U. S. Supreme Court Justice James Wilson

 

Benjamin Rush by Charles Willson Peale, c1818.

The American Founders aligned with Locke and Sidney’s views and explanations of popular sovereignty—drawn and defended from the Bible as well as reason—in order to justify the American Revolution and the founding of the self-governing nation of the United States.  They upheld the view that all men are created naturally equal and free by God.  As such, political power resides with the people, and just governments are based on the people’s consent.  Founder and law professor James Wilson thus expressed in his 1790-1791 Lectures on Law, “As in civil society, previous to civil government, all men are equal.  So, in the same state, all men are free.  In such a state, no one can claim, in preference to another, superior right.  In the same state, no one can claim over another superior authority.”[15]  In his 1793 court decision Chisholm vs. Georgia, Wilson again asserted popular sovereignty as it relates to civil law, stating, “Laws derived from the pure source of equality and justice must be founded on the CONSENT of those, whose obedience they require.  The sovereign, when traced to his source, must be found in the man.”[16]  Notably, the Founders took both a Bible-oriented as well as a rational, common-sense approach to support equality and popular sovereignty.  However, both approaches still acknowledged a Creator God.  In his 1798 essay, Of the Mode of Education Proper in a Republic, Founder and physician Benjamin Rush, for example, cited the Bible as the basis for equality among men.  Alluding to Genesis 1, he expresses: … 

In a 1826 letter, Jefferson affirmed the equality of men from a more rational, common-sense perspective.  He writes, … 

Jefferson, however, still acknowledged a Creator God and mentioned as much in the Declaration.

Presidential Portrait of Thomas Jefferson by Rembrandt Peale, 1800.

 

Alexander Hamilton by John Trumbull, 1806.

Significantly, the Founders expressed and applied the philosophical principle of popular sovereignty in the key founding documents of the United States—the Declaration and Constitution.  The U. S. Declaration of Independence of 1776 recognizes, for example, a Creator God, the equality of all men, and just government instituted by the people’s consent.  In doing so, it asserts the philosophical basis as well as the act of founding the new nation.  It reads,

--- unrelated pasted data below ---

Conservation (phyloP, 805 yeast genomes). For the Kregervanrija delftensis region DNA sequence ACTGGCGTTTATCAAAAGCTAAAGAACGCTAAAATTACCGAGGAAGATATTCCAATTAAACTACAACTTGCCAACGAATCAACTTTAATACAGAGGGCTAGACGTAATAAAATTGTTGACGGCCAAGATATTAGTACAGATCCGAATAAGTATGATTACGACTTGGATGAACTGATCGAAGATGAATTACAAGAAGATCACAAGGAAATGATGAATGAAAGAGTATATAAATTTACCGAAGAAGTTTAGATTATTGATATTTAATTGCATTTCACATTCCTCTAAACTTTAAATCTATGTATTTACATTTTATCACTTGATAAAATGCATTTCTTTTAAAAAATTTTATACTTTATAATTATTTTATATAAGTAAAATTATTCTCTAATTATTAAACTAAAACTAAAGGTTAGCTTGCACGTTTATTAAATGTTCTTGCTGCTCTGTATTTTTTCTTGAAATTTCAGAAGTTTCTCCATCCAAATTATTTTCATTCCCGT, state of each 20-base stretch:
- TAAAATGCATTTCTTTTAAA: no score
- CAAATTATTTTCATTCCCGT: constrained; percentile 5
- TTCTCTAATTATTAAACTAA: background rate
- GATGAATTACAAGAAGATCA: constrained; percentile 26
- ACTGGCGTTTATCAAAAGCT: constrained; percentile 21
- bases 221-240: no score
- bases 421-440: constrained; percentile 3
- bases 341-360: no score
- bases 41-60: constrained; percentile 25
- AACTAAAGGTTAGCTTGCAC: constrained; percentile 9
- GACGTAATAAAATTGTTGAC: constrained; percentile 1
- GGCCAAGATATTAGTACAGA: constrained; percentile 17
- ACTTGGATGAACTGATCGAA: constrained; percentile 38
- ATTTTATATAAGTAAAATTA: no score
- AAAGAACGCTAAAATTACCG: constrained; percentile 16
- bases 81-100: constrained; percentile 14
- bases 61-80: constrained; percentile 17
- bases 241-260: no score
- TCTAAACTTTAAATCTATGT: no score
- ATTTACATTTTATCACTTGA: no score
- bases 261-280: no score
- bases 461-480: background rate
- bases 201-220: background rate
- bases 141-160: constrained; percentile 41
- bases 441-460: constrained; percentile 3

We hold these truths to be self-evident, that all men are created equal; that they are endowed by their Creator with certain unalienable rights; that among these are life, liberty, and the pursuit of happiness.  That, to secure these rights, governments are instituted among men, deriving their just powers from the consent of the governed. [bold face mine][19]

Subsequently, the Founders practically applied popular sovereignty in the U. S. Constitution of 1787 by setting up a modern, democratic form of government—a Constitutional Republic—in which the people freely vote on and elect their governors and representatives.  The people elect, for example, their president and congressional legislators.  The Constitution lays out and defines the laws, powers, and structure of this new form of government.  Moreover, the Founders required the Constitution, with its new government and laws, to be approved and ratified by the American people in order to go into effect.  It was thus based on the people’s consent.  The Constitution’s Preamble thus begins, “We the people of the United States…do ordain and establish this Constitution [bold face mine].”[20]  In his 1787 Federalist Paper 22, Founder Alexander Hamilton affirmed popular sovereignty through consent as the basis and legitimacy of American government.  He writes, “The fabric of American empire ought to rest on the solid basis of THE CONSENT OF THE PEOPLE.  The streams of national power ought to flow immediately from that pure, original fountain of all legitimate authority.”[21]  Clearly, the Founders strongly adhered to popular sovereignty and shaped their new nation and its civil government and laws according to this principle.

United States’ Constitution and Declaration of Independence